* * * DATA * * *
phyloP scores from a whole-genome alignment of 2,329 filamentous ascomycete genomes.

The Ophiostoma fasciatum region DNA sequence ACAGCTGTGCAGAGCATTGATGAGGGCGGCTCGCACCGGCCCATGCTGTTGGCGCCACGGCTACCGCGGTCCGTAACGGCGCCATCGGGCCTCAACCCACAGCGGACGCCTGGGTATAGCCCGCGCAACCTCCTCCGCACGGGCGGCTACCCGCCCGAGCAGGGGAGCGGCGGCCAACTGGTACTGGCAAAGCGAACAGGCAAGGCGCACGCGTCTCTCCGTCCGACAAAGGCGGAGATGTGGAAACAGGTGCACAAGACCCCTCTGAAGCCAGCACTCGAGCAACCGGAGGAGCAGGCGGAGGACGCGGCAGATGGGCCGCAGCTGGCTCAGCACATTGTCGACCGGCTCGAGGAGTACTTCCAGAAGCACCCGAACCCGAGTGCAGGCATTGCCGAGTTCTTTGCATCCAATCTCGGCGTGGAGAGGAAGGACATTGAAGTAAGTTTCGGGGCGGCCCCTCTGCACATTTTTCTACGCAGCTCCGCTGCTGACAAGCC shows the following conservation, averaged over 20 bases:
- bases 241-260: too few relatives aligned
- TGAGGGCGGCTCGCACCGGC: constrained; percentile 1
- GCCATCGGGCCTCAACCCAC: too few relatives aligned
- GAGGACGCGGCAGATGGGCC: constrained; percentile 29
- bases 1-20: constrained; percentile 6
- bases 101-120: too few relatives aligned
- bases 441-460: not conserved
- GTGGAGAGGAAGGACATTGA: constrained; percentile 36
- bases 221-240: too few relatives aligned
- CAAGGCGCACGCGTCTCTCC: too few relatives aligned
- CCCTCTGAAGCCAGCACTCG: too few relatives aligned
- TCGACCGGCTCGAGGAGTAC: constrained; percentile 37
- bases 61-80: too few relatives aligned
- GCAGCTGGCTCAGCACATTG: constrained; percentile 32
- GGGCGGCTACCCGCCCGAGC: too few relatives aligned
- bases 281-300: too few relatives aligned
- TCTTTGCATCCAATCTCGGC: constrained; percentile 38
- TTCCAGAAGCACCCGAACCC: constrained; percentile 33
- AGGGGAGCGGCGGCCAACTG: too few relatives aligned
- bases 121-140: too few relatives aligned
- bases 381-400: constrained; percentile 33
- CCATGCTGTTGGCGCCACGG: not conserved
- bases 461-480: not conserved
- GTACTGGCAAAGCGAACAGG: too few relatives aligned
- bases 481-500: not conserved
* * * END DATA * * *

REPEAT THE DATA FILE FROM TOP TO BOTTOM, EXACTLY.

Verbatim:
phyloP scores from a whole-genome alignment of 2,329 filamentous ascomycete genomes.

The Ophiostoma fasciatum region DNA sequence ACAGCTGTGCAGAGCATTGATGAGGGCGGCTCGCACCGGCCCATGCTGTTGGCGCCACGGCTACCGCGGTCCGTAACGGCGCCATCGGGCCTCAACCCACAGCGGACGCCTGGGTATAGCCCGCGCAACCTCCTCCGCACGGGCGGCTACCCGCCCGAGCAGGGGAGCGGCGGCCAACTGGTACTGGCAAAGCGAACAGGCAAGGCGCACGCGTCTCTCCGTCCGACAAAGGCGGAGATGTGGAAACAGGTGCACAAGACCCCTCTGAAGCCAGCACTCGAGCAACCGGAGGAGCAGGCGGAGGACGCGGCAGATGGGCCGCAGCTGGCTCAGCACATTGTCGACCGGCTCGAGGAGTACTTCCAGAAGCACCCGAACCCGAGTGCAGGCATTGCCGAGTTCTTTGCATCCAATCTCGGCGTGGAGAGGAAGGACATTGAAGTAAGTTTCGGGGCGGCCCCTCTGCACATTTTTCTACGCAGCTCCGCTGCTGACAAGCC shows the following conservation, averaged over 20 bases:
- bases 241-260: too few relatives aligned
- TGAGGGCGGCTCGCACCGGC: constrained; percentile 1
- GCCATCGGGCCTCAACCCAC: too few relatives aligned
- GAGGACGCGGCAGATGGGCC: constrained; percentile 29
- bases 1-20: constrained; percentile 6
- bases 101-120: too few relatives aligned
- bases 441-460: not conserved
- GTGGAGAGGAAGGACATTGA: constrained; percentile 36
- bases 221-240: too few relatives aligned
- CAAGGCGCACGCGTCTCTCC: too few relatives aligned
- CCCTCTGAAGCCAGCACTCG: too few relatives aligned
- TCGACCGGCTCGAGGAGTAC: constrained; percentile 37
- bases 61-80: too few relatives aligned
- GCAGCTGGCTCAGCACATTG: constrained; percentile 32
- GGGCGGCTACCCGCCCGAGC: too few relatives aligned
- bases 281-300: too few relatives aligned
- TCTTTGCATCCAATCTCGGC: constrained; percentile 38
- TTCCAGAAGCACCCGAACCC: constrained; percentile 33
- AGGGGAGCGGCGGCCAACTG: too few relatives aligned
- bases 121-140: too few relatives aligned
- bases 381-400: constrained; percentile 33
- CCATGCTGTTGGCGCCACGG: not conserved
- bases 461-480: not conserved
- GTACTGGCAAAGCGAACAGG: too few relatives aligned
- bases 481-500: not conserved